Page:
Here's an interview I did in 2006 with Deke Leonard.
I won't make a habit of posting my back-pages but I'm sharing this one because I always loved being around Deke and we had some fun with this interview. He was just the kind of soft-spoken, slightly rogueish, rock & roll obsessive I like. I was possibly in love with him for an hour or two. Read his books - he's a very sparky storyteller.
THE Booker Prize 2006 judges may be agonising over a shortlist of insipid novellas and probing political works, but readers in the know are awaiting just one tome within the next few months. You will be pleased to know the ink is almost dry on Deke Leonard's latest book - an in-depth study of his blues, jazz and rock 'n' roll guitar heroes, entitled The Twang Dynasty.
A sneak preview suggests that the former Man star has cooked up another pithy and authoritative piece of work, leading the reader through the birth of blues, the rock 'n' roll revolution and the hepcats of jazz. It follows the course of the Mississippi, dipping into the history of Jim Crow laws, the Klan, black suffrage, work songs, Diddley Bows, Roy Rogers and jook joints. Leonard's heart belongs to rock 'n' roll, so much care is taken over the contributions of the beat and twang-meisters, and the men who drew up the blueprints for rock 'n' roll guitar-playing, such as Cliff Gallup, Chuck Berry, Hank Garland, Paul Burlison and James Burton. But his soul belongs to loftier pursuits too - so there is a bit of Kafka here and there (the Llanelli education system circa 1959 was clearly a laudable body). As you would expect from the man who gave us the Ealing-Comedy-meets-Carry On- Twanging delights of Maybe I Should've Stayed in Bed, it distills the stories of some of the most important figures and breakthroughs in contemporary music - from the exciting bits, to the emotive and the daft bits.
Like his guitar playing, there is the occasional 20-minute solo but Leonard doesn't leave his audience behind while indulging in some metaphysical musical cloud-hopping. It rattles along in 4/4 time.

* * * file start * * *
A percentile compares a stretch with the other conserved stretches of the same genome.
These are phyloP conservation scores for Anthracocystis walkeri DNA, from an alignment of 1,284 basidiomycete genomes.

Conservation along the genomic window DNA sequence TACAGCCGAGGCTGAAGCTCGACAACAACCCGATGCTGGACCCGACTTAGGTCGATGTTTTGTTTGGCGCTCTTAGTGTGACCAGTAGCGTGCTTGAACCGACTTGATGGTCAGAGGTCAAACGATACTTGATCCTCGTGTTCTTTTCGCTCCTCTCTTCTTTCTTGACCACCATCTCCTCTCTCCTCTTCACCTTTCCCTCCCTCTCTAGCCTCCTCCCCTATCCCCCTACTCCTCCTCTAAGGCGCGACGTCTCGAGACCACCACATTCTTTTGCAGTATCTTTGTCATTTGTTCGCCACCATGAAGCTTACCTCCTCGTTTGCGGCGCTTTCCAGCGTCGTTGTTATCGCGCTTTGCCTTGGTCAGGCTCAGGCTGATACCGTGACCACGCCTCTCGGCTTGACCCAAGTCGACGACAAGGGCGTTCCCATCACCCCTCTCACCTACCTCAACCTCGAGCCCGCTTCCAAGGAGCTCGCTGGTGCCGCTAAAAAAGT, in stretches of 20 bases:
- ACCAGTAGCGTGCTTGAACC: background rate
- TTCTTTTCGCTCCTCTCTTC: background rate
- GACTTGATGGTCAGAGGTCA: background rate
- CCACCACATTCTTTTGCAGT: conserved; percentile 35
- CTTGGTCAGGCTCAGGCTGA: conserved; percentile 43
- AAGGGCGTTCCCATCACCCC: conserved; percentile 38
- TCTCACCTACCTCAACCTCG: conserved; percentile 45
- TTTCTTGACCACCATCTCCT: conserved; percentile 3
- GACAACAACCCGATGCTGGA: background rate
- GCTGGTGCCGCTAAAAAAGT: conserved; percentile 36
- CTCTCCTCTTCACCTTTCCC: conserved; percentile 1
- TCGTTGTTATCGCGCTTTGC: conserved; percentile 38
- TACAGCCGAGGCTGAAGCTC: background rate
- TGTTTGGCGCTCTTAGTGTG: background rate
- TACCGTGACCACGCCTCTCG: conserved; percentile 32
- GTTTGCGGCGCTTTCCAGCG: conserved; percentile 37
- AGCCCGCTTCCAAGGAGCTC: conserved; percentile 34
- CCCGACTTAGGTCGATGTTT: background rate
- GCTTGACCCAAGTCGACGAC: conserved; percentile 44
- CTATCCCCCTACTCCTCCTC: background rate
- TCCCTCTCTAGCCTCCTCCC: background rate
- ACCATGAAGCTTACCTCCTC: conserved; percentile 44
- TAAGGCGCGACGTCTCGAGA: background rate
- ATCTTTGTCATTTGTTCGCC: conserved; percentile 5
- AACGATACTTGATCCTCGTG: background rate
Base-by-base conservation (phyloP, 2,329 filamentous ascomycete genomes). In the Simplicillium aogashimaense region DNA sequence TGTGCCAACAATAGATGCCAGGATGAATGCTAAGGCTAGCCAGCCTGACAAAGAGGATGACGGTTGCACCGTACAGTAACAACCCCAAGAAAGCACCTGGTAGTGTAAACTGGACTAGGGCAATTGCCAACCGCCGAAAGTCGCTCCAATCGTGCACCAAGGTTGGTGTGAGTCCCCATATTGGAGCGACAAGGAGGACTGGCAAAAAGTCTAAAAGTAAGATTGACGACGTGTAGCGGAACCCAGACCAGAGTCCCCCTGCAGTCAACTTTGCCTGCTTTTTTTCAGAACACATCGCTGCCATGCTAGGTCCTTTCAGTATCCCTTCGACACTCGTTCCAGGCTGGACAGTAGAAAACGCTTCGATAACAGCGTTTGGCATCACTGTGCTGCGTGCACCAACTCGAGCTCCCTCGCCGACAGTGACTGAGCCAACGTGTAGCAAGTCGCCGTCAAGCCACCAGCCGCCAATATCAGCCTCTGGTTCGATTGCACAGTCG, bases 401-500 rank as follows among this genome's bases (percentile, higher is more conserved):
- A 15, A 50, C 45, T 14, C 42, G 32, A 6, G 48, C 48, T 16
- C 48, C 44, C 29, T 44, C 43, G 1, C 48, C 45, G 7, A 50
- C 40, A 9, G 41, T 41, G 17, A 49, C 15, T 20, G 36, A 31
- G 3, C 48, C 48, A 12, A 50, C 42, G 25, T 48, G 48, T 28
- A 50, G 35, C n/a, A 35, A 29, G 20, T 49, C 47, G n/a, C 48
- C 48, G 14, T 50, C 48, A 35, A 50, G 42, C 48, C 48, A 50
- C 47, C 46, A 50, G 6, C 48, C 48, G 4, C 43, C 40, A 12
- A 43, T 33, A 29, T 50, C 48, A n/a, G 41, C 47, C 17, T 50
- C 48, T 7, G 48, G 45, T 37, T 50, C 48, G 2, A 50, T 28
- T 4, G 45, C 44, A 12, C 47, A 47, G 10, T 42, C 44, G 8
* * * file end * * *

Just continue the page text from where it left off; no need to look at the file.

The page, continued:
He says: "There is a lot of technique in the book. And I've allowed myself to delve into what might appear a bit arcane to some people. Some things might not make a lot of sense if you are not a guitar player. But I've leavened it with humour. There aren't whole chapters on plectrum technique or anything." But The Twang Dynasty allows him to follow the meandering, sometimes diverging, yellow brick roads of rock 'n' roll, blues, jazz and country guitar at will. "Once I started, it got my blood up. Tracing the roots from Chet Atkins, Merle Travis and all of my favourite blues people." And the stories of the remarkable men and women who gave birth to the blues still have the sulphurous fizz of magic about them after all this time. One of the many who can be found in Leonard's effervescent account is WC Handy, the minister's son who was converted to the blues while waiting for a train on Tutwiler Station, watching a local singer accompanying himself by sliding a knife across the strings of his guitar. Handy was inspired to write Memphis Blues, which he first penned as a propagandist vote- catcher for a would-be mayor. "But the next song was the big one - St Louis Blues", says Leonard. A black man with a song wasn't likely to receive the greatest deal from a publishing house in 1917 America, so having taken just $100 for this first, Handy formed his own publishing company and put it out himself. The song was covered by Louis Armstrong and Bessie Smith and it changed Handy's life. For the canny few, music was one way that a poor black man with ambitions could achieve financial emancipation in the Deep South, just as rock 'n' roll freed a young lad from the boredom and neck-ache of weekly wallpapering duties in a Llanelli semi. The fine art of plagiarism was one perfected by blues gods and it makes tracing the history of the blues a gargantuan task. Just as Elvis learned how to sing like a man on fire by listening to Arthur Crudup, and learned to move by watching Jackie Wilson all the supreme innovators of rock knew a good act worth stealing when they saw one.